Asian evenings gain popularity in Prague
This year, the Solidarita Theatre in the Prague 10 district will play host to "Asian Evenings" - a series of lectures, films and performances devoted to the countries of Eastern Asia. The first evening will focus on Mongolia, and will be organized by the Mongolian Friends' Association. Alena Skodova spoke with the association's deputy chairman, Mojmir Krauter:
"We are organizing 'Asian Evenings' to acquaint people with countries that are not often mentioned by the Czech mass media. The first evening, devoted to Mongolia, will take place on Tuesday, January 30th. This will include a lecture by a native Mongolian about the past, present and the future of his country. This will be followed by a concert by Mongolian artists, and a question and answer session with visitors. We hope that young people and children will come, because we'll have a small competition and the winners will receive presents with a Mongolian theme. The other evenings, which will be held in March, May, September and November, will be devoted to China, Vietnam, North and South Korea, and Japan."
The Mongolian Friends' Association works closely with the Asian Friends' Club, whose main objective is to promote mutual knowledge, understanding and tolerance between Czechs and the peoples of Eastern Asia, and enhance political, economic and cultural relations. The Club now has a new office in Prague 10, where people can see a genuine Mongolian yurt, or hut. It's fully furnished in Mongolian style, and you can taste typical Mongolian meals here as well. The Club also organizes courses of shao-lin and tchai-chi exercises, led by a native Chinese instructor, plus trips to Mongolia and China. Mr. Krauter told me that around 10 percent of the Club's members were Mongolians, so I asked him how many Mongolians there are in the Czech Republic and what they are doing here?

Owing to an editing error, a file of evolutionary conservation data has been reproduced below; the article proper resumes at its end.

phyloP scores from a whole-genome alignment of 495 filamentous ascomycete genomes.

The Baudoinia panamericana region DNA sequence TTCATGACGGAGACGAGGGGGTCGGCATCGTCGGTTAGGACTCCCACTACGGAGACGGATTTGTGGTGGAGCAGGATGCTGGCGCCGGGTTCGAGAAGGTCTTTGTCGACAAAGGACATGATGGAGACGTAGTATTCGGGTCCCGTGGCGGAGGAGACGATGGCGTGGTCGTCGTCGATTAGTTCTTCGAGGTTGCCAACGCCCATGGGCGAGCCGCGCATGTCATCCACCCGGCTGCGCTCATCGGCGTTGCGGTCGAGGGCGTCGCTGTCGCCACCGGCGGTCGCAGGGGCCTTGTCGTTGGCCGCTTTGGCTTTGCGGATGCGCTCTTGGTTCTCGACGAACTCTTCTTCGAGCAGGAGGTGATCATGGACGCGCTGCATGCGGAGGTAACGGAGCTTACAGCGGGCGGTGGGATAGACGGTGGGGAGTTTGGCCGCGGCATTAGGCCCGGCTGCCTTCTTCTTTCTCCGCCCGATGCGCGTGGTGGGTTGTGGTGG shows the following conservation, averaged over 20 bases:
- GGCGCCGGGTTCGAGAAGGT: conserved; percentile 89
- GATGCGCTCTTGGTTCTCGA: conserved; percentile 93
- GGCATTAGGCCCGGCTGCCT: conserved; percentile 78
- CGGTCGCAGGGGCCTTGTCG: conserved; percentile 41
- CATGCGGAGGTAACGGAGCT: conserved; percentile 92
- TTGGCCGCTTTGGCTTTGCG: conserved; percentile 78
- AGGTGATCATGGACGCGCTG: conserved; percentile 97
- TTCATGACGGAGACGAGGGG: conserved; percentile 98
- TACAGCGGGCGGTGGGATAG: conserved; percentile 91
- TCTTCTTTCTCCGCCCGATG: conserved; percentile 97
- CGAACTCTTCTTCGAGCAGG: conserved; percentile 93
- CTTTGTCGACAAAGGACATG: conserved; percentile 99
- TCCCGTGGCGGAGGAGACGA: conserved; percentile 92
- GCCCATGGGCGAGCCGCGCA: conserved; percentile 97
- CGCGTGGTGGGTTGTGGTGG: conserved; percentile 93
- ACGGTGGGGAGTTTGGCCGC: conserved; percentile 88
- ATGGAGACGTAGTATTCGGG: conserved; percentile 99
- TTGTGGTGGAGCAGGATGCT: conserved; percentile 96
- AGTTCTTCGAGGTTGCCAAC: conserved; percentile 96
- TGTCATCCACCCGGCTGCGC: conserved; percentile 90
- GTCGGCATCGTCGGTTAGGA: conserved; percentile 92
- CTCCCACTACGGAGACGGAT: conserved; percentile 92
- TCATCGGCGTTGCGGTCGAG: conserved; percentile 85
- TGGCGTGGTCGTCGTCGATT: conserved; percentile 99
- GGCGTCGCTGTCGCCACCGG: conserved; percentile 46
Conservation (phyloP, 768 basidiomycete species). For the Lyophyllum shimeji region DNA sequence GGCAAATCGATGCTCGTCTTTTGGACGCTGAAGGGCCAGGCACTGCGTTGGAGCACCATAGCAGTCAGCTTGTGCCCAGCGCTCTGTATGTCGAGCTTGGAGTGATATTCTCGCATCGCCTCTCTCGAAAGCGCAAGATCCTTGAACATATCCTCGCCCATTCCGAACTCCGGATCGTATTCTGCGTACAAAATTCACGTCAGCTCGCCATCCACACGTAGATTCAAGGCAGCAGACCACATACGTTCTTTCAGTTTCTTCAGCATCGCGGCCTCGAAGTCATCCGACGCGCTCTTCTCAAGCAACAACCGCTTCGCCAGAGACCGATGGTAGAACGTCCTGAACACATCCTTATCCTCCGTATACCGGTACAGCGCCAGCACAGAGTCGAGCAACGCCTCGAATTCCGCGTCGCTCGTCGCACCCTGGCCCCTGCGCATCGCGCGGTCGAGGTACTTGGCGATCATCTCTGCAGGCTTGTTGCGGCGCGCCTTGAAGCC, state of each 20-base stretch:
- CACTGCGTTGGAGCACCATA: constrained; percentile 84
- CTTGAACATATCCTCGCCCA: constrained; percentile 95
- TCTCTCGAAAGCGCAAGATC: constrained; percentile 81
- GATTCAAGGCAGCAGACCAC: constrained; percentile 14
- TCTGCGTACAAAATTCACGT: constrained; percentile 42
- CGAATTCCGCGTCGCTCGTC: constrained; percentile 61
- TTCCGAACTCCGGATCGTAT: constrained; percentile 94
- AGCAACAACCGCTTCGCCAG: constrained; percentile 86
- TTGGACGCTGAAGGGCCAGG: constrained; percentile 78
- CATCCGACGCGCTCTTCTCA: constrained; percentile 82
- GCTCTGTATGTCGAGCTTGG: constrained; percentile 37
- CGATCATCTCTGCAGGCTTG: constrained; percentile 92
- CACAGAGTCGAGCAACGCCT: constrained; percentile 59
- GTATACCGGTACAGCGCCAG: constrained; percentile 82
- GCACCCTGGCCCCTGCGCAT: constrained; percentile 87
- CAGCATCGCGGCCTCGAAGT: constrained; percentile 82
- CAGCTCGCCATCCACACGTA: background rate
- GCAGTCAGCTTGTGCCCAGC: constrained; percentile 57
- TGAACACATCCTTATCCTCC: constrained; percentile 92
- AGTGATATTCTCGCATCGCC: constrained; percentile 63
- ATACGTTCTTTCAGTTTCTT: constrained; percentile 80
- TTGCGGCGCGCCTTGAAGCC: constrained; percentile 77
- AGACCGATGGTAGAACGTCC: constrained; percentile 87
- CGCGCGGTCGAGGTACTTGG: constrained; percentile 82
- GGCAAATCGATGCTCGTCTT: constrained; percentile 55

"At present there are some 2,000 Mongolians living in Prague, and they are mostly students at Czech universities. Altogether, there are some 20,000 Mongols in the Czech Republic, mostly women, who work in the leather-processing industry. Czech companies like to employ Mongolian women, as they are hard workers."